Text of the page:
Compost Extracts and the Biological Control of Foliar Plant Disease

Project Overview

Project Type: Research and Education
Funds awarded in 1995: $0.00
Projected End Date: 12/31/1997
Matching Non-Federal Funds: $63,091.00
ACE Funds: $40,000.00
Region: North Central
State: Wisconsin
Project Coordinator:
John Andrews
University of Wisconsin Madison

Annual Reports


  • Additional Plants: ornamentals, trees


  • Natural Resources/Environment: biodiversity
  • Pest Management: general pest management


    Water extracts of slurries of spent mushroom substrate compost inhibit the apple scab pathogen Venturia inaequalis in the laboratory, and reduce severity of scab disease in the field. This project was an attempt to isolate the compound(s) responsible based on the polarity, charge, and size of the bioactive molecule(s). The methods used included extraction (partitioning) into nonpolar solvents at acidic, neutral, or basic pH; cation exchange column chromatography; paper electrophoresis; and ultrafiltration through membrane filters (microconcentrators) of known porosity or Sephadex G-10 and G-25 columns. Almost all of the activity was associated with polar (water-soluble) molecules and at least some of it was less than 3 kilodaltons in molecular weight.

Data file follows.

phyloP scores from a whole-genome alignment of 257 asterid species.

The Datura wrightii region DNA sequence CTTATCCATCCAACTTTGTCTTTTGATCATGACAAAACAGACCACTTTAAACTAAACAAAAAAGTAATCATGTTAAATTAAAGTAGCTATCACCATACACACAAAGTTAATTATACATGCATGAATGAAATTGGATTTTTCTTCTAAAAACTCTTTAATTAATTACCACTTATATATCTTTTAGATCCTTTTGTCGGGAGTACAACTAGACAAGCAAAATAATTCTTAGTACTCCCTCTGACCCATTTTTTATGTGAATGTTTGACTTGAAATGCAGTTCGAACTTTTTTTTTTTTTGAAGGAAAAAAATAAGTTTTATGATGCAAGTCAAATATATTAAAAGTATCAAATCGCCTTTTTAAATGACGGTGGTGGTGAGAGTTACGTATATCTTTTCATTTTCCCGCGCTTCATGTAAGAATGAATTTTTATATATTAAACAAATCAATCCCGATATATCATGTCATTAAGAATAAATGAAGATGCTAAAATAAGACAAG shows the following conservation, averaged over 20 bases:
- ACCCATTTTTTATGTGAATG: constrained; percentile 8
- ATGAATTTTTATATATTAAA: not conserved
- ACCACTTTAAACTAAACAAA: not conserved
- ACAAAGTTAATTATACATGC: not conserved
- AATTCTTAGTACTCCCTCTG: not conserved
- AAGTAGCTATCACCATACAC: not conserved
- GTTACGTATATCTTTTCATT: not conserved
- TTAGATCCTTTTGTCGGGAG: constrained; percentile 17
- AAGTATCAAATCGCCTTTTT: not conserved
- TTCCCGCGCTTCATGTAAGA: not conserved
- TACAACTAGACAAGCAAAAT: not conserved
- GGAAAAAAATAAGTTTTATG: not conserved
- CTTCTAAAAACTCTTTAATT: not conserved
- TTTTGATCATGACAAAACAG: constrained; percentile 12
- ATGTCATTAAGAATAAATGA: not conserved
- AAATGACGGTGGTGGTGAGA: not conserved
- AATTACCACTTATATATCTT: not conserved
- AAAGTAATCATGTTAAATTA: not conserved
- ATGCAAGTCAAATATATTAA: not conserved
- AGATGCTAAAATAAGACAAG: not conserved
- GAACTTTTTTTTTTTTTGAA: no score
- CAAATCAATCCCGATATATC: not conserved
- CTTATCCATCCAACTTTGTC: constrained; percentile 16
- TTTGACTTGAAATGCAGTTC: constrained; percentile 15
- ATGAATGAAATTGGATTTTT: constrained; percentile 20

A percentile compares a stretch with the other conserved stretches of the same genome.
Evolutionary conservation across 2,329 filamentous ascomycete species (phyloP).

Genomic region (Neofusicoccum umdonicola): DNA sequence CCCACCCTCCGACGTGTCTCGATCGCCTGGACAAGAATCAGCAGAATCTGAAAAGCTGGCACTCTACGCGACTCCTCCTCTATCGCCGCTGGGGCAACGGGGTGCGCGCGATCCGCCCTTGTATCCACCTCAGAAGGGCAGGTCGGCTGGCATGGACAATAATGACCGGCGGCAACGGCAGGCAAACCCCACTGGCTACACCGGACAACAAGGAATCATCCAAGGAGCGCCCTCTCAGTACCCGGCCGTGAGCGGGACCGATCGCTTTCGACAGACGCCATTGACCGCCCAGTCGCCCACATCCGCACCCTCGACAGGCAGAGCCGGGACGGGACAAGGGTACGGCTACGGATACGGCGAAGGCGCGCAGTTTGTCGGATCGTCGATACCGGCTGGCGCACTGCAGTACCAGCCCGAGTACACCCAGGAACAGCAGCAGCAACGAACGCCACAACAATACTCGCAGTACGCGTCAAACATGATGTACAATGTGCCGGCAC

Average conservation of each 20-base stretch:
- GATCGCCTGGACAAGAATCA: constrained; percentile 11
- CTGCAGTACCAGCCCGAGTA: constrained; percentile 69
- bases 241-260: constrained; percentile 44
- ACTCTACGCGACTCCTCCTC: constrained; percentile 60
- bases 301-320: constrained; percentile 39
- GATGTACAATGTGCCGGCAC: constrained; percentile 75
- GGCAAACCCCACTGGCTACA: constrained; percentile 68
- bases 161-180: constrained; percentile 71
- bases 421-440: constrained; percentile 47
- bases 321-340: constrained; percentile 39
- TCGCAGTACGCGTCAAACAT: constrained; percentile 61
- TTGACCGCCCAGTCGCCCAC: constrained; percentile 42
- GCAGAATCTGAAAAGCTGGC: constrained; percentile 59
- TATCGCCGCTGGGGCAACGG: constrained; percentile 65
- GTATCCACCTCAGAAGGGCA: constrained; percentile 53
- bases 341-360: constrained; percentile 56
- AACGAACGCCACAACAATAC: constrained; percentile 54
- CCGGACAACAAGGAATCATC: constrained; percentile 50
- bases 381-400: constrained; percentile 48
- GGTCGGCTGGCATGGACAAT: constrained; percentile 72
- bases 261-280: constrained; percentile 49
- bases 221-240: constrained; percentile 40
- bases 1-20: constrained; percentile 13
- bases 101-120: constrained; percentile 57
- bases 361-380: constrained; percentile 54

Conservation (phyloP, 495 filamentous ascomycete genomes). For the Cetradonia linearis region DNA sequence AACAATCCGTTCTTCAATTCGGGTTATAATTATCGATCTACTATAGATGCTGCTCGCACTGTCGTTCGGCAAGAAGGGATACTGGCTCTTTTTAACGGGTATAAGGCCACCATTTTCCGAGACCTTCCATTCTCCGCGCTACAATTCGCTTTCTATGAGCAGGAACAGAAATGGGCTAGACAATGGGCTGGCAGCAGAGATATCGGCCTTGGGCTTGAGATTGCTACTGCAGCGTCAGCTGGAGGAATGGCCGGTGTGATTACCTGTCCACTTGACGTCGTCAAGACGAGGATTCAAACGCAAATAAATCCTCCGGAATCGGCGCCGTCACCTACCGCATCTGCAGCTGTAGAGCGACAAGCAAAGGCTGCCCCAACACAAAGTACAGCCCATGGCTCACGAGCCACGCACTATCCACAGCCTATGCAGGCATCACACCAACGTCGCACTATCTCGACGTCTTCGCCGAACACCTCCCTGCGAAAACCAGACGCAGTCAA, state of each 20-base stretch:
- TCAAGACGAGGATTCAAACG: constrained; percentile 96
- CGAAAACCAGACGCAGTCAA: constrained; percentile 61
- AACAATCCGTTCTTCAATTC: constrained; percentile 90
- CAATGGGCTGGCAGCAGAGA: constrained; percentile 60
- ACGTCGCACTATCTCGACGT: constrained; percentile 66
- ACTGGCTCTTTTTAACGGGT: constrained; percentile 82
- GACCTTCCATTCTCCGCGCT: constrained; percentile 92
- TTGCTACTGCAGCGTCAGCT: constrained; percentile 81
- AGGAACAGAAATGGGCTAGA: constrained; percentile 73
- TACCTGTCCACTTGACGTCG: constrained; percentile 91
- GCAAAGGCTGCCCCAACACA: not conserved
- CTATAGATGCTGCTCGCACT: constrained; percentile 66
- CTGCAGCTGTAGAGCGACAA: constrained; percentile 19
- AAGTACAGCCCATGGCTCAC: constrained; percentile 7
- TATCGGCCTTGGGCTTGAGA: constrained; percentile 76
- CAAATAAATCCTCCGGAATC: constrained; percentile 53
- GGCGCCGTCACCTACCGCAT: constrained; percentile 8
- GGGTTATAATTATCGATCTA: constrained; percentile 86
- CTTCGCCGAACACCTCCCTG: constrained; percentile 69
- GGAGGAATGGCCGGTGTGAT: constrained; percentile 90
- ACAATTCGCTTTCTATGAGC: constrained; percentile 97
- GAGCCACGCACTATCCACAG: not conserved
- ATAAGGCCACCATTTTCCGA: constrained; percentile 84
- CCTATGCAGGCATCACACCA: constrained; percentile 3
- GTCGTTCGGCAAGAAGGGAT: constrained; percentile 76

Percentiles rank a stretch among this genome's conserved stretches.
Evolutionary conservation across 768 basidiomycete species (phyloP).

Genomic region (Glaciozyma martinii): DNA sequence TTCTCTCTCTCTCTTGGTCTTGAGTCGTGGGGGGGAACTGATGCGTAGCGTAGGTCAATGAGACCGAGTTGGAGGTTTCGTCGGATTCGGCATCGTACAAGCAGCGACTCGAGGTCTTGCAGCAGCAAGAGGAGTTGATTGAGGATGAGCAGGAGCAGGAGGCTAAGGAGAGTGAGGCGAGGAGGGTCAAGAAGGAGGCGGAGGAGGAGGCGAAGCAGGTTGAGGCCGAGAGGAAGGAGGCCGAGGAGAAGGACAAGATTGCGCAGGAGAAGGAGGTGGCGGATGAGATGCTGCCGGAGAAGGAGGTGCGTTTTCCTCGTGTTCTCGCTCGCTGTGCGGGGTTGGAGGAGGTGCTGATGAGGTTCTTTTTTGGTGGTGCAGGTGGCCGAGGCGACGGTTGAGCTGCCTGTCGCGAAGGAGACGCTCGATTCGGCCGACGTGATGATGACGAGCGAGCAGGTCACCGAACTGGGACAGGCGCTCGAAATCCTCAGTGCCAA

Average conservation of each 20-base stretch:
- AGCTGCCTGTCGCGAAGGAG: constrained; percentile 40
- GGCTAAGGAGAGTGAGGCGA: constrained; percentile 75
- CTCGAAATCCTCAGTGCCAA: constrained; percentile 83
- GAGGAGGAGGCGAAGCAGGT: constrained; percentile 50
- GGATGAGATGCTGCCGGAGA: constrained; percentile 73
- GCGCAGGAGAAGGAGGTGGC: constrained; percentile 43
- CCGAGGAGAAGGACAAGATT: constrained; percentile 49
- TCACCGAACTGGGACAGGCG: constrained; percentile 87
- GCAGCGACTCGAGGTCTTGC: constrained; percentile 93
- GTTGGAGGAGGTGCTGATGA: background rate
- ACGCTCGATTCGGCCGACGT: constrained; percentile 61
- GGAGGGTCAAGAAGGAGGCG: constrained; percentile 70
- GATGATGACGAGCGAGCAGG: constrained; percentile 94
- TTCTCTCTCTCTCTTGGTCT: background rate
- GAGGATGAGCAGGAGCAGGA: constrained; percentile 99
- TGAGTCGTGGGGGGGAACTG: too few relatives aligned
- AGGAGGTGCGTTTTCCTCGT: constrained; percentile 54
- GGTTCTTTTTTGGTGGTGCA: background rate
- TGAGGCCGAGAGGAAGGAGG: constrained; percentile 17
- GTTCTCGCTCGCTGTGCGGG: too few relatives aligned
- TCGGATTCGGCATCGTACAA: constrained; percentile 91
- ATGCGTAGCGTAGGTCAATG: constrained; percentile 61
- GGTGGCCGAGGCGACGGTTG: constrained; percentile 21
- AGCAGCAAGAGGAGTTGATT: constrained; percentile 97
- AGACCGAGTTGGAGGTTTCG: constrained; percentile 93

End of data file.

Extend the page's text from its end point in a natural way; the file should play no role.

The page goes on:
Project objectives:

    To continue determination of the pathogen-and disease-inhibitory principle(s) in the spent mushroom subtrate (SMS) extracts.

    Any opinions, findings, conclusions, or recommendations expressed in this publication are those of the author(s) and do not necessarily reflect the view of the U.S. Department of Agriculture or SARE.